Bon a House and Two Extensions by (ma!ca) Architecture
Redesigned in 2018 by (ma!ca) Architecture, this large farmhouse is situated on the outskirts of Saint-Clément-de-Rivière, France.
The large farmhouse sits on a vast property on the outskirts of a village. It had recently undergone a clumsy renovation, which deformed the classic farmhouse archetype and the owners did not feel at home.
The living spaces were poorly proportioned and the many small windows sadly did not allow the access to the expansive lawns.
The relative lack of transparency to the outdoors caused a shortness of breath. The living space was long and narrow, typical of the farmhouse layout with significantly low ceilings. Scale and proportions of the building required readjustment.
The necessary addition of two extensions has offered a new utilitarian function to the pre-existing space and justified the creation of a central courtyard. The two extensions – the living room and the kitchen – highlight spaces and improve the purpose of each room. Their large glazing windows help the house blend with the surrounding garden revealing more greenery. The contemplative central patio faces the house entry. Intentionally set “in-between” – between the kitchen and the living room, between indoors and outdoors – it unites the two and maximizes in light and scale.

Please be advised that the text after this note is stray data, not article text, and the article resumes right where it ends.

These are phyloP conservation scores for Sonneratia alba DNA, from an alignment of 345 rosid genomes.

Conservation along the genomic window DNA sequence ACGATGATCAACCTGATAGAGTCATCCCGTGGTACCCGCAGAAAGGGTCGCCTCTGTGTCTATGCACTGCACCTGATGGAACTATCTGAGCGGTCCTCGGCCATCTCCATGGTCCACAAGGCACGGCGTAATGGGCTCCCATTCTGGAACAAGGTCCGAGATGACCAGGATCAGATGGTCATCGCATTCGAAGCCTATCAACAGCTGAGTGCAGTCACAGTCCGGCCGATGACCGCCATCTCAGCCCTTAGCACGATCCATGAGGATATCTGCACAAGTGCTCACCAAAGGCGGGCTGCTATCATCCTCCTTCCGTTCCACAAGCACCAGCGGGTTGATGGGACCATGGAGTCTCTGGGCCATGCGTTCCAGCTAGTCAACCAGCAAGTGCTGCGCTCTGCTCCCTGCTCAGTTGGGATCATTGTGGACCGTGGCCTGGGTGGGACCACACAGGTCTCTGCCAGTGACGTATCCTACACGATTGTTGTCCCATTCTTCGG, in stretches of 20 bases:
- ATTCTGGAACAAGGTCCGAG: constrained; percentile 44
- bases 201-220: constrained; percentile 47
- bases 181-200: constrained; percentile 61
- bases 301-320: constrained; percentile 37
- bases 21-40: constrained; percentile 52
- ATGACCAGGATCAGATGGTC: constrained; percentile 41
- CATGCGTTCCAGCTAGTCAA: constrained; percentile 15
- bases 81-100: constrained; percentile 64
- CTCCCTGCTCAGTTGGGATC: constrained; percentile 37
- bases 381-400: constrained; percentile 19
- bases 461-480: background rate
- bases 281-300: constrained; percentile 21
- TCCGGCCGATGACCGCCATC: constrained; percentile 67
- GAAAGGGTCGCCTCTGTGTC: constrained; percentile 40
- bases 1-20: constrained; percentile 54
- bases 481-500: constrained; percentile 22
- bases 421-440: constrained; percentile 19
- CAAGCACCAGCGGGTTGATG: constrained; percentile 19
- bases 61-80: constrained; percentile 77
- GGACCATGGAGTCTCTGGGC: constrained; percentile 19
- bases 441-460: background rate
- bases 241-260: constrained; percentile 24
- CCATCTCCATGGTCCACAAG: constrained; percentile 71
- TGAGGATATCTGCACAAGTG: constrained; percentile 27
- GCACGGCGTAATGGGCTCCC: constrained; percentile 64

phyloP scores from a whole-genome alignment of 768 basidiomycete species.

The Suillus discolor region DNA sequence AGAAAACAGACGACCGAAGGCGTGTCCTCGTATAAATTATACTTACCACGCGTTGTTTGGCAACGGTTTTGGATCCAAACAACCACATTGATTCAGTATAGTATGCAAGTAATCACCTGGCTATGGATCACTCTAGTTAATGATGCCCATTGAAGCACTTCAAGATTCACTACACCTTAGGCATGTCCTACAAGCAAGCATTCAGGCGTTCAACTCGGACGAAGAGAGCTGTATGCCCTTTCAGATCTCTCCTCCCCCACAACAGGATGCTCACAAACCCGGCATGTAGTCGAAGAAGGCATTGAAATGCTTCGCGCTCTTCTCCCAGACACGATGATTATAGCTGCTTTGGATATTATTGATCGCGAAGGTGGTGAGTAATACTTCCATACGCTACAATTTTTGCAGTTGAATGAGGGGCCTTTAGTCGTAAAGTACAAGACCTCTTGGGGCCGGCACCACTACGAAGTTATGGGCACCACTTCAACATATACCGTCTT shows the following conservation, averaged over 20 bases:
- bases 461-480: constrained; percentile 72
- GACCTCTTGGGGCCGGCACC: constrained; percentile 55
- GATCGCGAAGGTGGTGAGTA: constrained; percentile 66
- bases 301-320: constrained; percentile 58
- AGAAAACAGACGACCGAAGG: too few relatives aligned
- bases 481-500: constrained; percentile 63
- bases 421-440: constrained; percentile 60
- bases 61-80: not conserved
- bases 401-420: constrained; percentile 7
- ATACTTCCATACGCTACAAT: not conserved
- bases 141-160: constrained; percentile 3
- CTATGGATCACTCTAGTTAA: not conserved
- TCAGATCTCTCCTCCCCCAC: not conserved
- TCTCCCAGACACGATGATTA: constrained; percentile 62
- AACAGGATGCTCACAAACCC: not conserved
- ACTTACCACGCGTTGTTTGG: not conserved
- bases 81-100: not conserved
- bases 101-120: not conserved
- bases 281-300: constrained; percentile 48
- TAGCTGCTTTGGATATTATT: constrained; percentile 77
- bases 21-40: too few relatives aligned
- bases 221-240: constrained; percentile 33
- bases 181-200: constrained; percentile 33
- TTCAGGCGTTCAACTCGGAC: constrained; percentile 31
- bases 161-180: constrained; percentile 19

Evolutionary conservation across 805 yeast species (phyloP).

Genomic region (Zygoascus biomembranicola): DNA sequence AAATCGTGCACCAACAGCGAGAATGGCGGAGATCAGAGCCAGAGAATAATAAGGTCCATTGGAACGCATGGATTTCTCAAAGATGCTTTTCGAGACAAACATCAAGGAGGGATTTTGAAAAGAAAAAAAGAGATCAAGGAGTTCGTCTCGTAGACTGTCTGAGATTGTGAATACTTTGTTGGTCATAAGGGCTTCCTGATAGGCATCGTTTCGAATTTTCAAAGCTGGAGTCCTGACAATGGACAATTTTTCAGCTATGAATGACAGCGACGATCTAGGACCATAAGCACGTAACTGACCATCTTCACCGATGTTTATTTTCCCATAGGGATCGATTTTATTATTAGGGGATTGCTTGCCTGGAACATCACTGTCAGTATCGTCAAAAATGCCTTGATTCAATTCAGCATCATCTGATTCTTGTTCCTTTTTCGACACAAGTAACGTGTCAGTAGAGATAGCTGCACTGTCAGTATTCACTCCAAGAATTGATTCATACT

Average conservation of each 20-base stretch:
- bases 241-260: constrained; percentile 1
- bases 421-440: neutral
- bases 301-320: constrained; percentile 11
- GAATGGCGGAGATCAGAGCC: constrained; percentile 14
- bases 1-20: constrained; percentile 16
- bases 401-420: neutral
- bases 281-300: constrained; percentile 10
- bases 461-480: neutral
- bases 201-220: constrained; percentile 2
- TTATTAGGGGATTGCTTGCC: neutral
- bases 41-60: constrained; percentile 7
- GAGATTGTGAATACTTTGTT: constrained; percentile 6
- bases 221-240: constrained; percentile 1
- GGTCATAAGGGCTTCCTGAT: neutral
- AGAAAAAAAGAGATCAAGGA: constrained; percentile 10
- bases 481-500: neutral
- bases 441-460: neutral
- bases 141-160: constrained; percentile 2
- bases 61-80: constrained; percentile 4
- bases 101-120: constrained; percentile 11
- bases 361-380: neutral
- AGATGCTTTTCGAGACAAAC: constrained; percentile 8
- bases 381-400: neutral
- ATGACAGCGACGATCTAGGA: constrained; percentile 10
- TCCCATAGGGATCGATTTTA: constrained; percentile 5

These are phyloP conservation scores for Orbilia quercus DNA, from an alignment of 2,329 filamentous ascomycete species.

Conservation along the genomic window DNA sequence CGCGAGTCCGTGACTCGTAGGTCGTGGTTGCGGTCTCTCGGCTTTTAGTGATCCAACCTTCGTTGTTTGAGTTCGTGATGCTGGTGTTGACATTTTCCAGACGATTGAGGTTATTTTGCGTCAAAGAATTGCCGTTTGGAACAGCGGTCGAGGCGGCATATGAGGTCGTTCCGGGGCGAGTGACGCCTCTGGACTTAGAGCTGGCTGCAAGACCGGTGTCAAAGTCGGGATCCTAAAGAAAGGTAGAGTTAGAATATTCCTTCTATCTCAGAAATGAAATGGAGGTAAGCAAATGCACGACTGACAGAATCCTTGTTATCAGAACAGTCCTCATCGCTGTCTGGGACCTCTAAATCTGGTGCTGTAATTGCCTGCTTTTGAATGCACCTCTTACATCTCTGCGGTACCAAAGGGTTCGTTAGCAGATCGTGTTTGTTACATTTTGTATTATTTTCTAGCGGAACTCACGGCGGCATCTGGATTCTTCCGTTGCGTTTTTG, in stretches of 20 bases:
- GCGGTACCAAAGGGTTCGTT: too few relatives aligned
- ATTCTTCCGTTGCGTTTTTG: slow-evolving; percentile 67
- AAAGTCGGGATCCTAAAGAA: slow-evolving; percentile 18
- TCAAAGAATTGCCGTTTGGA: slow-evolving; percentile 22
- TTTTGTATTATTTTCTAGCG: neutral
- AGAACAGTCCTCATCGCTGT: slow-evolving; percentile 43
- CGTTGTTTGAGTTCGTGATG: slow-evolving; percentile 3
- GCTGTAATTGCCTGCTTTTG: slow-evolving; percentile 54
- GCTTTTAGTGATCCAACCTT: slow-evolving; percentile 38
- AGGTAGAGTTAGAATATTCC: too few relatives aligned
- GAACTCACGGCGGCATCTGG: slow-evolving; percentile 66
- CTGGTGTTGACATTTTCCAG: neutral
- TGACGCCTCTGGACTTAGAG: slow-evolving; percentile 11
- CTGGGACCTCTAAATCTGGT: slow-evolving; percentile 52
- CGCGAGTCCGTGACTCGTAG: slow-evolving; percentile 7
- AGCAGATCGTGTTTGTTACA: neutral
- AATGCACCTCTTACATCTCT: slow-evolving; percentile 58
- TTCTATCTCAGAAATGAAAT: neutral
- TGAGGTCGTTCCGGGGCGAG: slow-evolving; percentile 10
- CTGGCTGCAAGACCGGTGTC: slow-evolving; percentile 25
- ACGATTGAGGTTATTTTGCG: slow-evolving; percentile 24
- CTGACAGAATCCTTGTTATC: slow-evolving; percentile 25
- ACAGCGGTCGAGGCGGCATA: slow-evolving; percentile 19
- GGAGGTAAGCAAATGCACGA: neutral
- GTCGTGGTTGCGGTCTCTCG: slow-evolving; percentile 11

The newly added spaces reinterpret the interior volume in creating height and capture better views of the vast surrounding landscape or indoor courtyard.
As for materiality, the art of dry-stone walling was used for the two extensions, according to the South of France traditional technique so as to preserve the local architecture, avoiding standard materials too commonly utilized. This one-of-a-kind construction work is a sleek take on a classic vernacular form totally reinvented with sophistication and finely crafted masonry: a true gem sitting on a compact base.
Large façade openings have been designed. However, the south side requires shading devices. The metal-clad shutters and pergolas and their graphic design are an essential part of the project identity. The design and density of the repeating pattern provide thermal performance to the metal sunshades and allow for natural ventilation.
Besides, the decorative value of the perforated metal pattern constantly creates different and vibrant shadows.
All these metallic elements are of a deliberately neutral shade for a tone on tone effect with the dry stone of the facades. This neutral colour palette unveils an extraordinary architecture, both elegant and impressive.
The custom-made furniture is arranged in the minimalist living space. The utilitarian items are tucked away; only to reveal what needs to be seen. The original staircase adorns a light wooden surface which encompasses the clever use of under-stair space with wisely hidden storage for the entry section.
The space as a whole has been imagined and designed to find homogeneity where aesthetics and utility harmoniously coexist.
Photography by Aurélien Aumond